If you’re just now catching up with us, you may want to go back and read part one for this one to make sense.
After a soiled 1st Class flight and four days romping through Amsterdam and Paris, we were off to Provence Côte d’Azur.
That’s in the South of France.
Trains, planes, and the unwise decision to rent an automobile
We hop on a short hour and twenty-minute flight to Nice.
Exhausted, but feeling nice.
Remember the planes, trains, and unwise decision to rent an automobile reference earlier?
I’ll get there. Uno momento. Por favor.
Not sure who’s bright idea it was to rent a car and drive in the Provence countryside. We had a 57.9km drive ahead of us. Neither of us nor our unsmart phones could compute kilometers to US miles.
The 90min jaunt through the quaint French communes reminded me of California’s Pebble Beach 17-mile drive. It seemed long and never-ending, yet with captivatingly beautiful scenery. No GPS to guide us. Satellite radio was still a Buck Rogers tech generation away. A half dozen or so CD’s in a Fiat set up to play tape cassettes. We were navigating by instruments only. Just us and sporadic conversation, while doing our best to pay attention to the road signage–careful not to make a left turn when we should have been going to the right.
The coastal region’s topography was a lot like California’s central coast.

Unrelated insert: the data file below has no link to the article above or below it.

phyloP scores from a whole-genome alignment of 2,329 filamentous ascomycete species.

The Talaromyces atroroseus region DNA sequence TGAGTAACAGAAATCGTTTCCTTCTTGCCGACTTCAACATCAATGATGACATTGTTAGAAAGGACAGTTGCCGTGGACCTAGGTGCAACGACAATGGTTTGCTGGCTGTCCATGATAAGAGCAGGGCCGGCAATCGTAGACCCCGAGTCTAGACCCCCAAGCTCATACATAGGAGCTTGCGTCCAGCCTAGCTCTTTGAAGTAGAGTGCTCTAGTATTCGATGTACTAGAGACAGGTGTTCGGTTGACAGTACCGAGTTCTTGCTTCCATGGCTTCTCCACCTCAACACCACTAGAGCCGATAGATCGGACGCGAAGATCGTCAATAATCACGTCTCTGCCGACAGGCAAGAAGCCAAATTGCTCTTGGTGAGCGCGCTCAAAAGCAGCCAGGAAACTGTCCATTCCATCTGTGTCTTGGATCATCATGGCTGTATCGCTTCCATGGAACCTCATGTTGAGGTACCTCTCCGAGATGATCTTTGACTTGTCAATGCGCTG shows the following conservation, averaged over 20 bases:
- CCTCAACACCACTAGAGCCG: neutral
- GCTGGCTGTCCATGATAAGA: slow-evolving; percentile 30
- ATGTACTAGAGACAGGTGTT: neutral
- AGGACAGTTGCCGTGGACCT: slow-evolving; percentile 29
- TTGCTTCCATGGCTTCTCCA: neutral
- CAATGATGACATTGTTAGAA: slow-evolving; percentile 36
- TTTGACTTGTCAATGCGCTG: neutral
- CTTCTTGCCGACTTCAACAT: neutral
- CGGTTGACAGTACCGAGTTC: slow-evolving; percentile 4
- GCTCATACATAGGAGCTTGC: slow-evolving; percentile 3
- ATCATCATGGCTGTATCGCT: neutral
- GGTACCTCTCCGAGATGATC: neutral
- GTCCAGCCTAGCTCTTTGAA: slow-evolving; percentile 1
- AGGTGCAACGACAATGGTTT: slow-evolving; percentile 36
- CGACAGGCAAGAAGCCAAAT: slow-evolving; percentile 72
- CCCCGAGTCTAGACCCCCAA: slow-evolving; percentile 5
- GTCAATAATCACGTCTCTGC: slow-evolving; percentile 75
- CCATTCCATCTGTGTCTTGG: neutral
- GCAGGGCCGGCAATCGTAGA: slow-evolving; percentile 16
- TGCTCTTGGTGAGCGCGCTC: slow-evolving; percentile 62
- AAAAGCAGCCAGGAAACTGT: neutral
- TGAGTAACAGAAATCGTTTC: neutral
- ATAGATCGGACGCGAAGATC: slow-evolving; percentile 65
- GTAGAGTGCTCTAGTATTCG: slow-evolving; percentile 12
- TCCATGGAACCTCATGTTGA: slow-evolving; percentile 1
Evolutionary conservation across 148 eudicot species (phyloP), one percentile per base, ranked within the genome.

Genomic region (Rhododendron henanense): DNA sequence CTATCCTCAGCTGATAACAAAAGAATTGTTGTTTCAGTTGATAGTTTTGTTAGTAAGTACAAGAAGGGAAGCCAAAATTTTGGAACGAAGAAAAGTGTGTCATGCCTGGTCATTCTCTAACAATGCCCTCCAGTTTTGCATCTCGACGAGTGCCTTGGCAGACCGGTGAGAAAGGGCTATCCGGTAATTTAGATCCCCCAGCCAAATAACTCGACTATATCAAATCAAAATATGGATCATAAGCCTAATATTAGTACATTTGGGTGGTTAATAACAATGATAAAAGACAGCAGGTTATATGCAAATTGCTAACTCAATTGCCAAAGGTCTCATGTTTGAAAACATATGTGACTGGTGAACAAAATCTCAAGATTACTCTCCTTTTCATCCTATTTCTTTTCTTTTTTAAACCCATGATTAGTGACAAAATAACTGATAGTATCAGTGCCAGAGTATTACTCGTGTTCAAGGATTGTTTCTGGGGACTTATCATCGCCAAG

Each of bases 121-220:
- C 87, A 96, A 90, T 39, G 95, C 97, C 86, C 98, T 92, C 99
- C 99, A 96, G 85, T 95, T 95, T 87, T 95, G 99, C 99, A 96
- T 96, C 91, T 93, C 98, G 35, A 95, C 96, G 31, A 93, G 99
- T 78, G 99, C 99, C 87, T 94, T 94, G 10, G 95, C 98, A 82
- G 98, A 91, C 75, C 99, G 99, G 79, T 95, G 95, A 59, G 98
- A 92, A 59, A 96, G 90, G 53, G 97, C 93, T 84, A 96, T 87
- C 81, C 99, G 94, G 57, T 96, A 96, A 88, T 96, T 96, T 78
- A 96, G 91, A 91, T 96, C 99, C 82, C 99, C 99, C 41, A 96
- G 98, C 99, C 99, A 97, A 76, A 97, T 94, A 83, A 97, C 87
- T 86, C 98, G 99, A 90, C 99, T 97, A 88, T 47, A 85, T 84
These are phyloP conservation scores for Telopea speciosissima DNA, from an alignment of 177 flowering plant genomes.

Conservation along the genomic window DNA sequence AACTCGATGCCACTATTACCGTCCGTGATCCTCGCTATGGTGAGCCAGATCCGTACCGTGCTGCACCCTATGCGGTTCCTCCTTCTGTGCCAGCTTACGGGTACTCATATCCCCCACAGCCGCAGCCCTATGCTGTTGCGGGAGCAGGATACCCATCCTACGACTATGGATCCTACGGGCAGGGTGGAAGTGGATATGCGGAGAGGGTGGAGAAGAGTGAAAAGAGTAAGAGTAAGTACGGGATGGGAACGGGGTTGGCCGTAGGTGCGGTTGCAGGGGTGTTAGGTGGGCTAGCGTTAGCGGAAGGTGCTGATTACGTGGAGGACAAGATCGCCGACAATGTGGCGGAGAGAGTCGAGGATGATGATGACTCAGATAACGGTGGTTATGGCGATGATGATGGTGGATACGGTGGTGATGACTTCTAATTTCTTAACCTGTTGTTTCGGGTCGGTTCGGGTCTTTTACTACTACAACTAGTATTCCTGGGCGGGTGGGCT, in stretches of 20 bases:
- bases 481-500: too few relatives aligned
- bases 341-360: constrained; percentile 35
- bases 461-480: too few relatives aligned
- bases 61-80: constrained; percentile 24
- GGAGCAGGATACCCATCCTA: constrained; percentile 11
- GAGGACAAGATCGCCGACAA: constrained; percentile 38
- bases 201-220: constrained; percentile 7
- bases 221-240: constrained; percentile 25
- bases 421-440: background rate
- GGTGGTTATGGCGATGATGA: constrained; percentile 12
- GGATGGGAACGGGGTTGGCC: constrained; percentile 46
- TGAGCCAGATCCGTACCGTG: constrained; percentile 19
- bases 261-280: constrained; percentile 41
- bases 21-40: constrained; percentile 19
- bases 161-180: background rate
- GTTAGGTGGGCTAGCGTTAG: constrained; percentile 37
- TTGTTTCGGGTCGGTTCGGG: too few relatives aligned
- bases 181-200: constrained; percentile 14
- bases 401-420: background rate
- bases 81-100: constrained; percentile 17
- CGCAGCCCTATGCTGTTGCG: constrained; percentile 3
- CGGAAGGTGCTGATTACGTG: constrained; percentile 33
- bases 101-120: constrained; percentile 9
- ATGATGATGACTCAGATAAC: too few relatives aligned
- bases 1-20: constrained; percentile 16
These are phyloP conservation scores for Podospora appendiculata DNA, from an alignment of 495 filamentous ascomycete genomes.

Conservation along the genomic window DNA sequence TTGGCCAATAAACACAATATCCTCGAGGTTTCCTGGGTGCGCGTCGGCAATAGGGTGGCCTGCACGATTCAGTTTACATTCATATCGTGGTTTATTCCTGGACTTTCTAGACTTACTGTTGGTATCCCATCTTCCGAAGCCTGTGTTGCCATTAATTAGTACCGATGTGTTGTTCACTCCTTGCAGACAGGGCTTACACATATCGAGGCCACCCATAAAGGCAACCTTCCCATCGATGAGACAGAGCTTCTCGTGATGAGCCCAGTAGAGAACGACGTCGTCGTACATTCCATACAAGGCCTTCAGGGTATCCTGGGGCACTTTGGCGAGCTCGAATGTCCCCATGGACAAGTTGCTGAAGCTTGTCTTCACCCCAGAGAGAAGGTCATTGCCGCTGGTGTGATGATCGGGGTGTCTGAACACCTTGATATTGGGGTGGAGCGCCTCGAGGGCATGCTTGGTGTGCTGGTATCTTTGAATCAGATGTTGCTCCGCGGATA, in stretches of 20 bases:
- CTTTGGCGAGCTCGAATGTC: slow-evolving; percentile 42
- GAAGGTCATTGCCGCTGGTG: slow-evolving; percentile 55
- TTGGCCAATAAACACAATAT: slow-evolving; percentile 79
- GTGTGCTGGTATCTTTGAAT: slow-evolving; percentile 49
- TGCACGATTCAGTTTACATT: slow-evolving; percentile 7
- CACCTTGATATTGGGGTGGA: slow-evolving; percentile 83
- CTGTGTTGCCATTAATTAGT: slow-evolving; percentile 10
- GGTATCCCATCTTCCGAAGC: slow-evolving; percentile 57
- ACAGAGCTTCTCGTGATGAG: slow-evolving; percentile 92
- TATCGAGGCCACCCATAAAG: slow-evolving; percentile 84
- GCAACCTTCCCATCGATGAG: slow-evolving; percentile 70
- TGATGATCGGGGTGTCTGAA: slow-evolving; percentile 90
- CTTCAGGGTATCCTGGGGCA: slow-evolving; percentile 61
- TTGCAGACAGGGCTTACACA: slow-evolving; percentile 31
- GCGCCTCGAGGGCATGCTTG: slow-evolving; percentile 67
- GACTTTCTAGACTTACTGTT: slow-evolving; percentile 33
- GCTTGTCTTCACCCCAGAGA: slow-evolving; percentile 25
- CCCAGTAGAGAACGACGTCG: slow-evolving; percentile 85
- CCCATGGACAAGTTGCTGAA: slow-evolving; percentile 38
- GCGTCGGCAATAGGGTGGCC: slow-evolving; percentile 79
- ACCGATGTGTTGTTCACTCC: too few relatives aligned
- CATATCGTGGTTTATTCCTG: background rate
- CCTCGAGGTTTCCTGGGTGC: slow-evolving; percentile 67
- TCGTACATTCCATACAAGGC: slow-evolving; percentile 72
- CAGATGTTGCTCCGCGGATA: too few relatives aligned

As we traversed further inland and began our ascent in elevation, the villages disappeared. As we passed each kilometer post, we were extending further away from civilization. The more populated valley farmlands grew further and further– in the rearview mirror. Hopefully, a more populated resort destination awaited us upon arrival.
The Mediterranean climate produces some of the best fruits and vegetables in the world. We were sure we’d get to sample some locally grown produce at a marchés (Farmers Market) on the drive-in to fend off our increasing hunger. But, it was Sunday. Nothing, and I mean absolutely nothing is open on a Sunday.
If you’ve ever driven to Ojai or Santa Cruz, those are the closest comparisons.
Decades or perhaps centuries-old majestic cypress, oaks and pine trees tower into the heavens.
This was our final destination. A luxurious retreat tucked away on a hillside. Back then, the resort was the Four Seasons Provence.
Enfin, nous avons réussi… Finally, we made it.
We arrived. Famished. Only eating option is at the resort.
At this point, we’re, or at least I’m – not looking for gastronomic French cuisine. I’m too tired to play the whats in this or what’s that dining round of Jeopardy.
$75 for a hamburger.
Well damn–at least it came with cheese and Belgium fries. But the $8 Coke was stretching out the end of our ballin on a budget holiday.
I decide to ignore the fact that any and everything we’d passed on the way was closed, thinking this can’t be the only option.